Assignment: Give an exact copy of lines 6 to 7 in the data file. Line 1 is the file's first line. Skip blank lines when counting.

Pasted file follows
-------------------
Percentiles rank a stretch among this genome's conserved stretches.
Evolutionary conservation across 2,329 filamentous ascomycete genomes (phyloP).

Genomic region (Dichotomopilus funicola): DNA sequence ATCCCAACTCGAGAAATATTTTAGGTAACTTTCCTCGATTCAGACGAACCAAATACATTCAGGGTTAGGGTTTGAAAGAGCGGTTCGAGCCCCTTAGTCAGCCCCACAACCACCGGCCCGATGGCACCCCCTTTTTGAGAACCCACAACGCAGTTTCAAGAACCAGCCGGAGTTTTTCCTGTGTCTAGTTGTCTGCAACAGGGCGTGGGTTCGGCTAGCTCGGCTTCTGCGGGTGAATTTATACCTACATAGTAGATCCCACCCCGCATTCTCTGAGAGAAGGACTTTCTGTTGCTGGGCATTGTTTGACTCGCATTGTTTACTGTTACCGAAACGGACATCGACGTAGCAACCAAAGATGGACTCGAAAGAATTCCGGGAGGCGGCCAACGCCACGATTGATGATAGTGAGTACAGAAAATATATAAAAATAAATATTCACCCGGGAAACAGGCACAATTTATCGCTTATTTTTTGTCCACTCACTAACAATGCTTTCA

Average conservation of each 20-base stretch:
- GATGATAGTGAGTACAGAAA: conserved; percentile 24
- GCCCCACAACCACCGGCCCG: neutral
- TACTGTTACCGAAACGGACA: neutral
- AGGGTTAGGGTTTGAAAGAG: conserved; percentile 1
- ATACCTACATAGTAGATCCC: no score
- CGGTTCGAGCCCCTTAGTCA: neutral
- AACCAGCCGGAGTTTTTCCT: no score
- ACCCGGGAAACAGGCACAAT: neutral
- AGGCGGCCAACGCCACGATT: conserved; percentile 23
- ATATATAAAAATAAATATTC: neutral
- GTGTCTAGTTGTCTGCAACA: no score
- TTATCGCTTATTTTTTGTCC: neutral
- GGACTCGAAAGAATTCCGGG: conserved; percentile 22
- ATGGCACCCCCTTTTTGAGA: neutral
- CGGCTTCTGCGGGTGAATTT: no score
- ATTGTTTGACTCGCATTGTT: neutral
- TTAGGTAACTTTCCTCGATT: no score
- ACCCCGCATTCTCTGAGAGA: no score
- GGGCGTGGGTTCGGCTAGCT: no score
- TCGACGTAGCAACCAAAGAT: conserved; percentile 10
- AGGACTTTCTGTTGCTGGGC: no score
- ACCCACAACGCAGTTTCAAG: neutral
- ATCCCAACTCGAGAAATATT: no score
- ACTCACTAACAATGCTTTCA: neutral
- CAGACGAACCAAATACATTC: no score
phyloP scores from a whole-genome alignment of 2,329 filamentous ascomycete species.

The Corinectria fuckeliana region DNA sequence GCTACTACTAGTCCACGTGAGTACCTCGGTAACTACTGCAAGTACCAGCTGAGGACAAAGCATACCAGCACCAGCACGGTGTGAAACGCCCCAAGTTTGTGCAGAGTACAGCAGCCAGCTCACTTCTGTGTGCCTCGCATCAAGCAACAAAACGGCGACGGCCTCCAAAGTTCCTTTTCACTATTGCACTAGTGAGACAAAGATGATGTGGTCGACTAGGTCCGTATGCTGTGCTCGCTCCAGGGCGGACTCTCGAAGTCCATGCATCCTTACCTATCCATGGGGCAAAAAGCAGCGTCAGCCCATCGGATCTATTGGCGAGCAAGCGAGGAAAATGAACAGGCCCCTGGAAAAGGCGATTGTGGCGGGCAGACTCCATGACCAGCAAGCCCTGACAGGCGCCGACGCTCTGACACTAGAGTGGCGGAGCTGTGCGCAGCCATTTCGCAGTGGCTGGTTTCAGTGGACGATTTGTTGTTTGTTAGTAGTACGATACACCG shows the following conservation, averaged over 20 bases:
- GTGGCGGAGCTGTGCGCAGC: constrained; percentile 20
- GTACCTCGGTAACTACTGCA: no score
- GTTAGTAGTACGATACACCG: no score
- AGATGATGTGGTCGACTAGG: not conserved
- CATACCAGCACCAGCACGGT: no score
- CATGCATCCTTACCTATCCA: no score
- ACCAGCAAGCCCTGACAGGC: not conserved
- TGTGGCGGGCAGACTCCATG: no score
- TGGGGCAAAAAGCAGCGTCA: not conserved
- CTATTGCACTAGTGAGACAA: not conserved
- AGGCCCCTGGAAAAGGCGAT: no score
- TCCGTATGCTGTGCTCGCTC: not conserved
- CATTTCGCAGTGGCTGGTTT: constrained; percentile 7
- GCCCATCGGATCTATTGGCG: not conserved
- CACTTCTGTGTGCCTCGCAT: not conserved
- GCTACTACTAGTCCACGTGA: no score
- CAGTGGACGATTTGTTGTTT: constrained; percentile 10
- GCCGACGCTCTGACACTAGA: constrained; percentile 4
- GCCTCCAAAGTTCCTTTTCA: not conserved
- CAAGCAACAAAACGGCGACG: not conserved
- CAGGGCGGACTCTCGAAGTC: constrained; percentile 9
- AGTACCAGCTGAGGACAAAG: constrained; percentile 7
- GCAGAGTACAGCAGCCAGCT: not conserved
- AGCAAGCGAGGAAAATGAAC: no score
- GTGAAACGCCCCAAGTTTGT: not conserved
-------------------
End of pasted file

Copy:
- GCCCCACAACCACCGGCCCG: neutral
- TACTGTTACCGAAACGGACA: neutral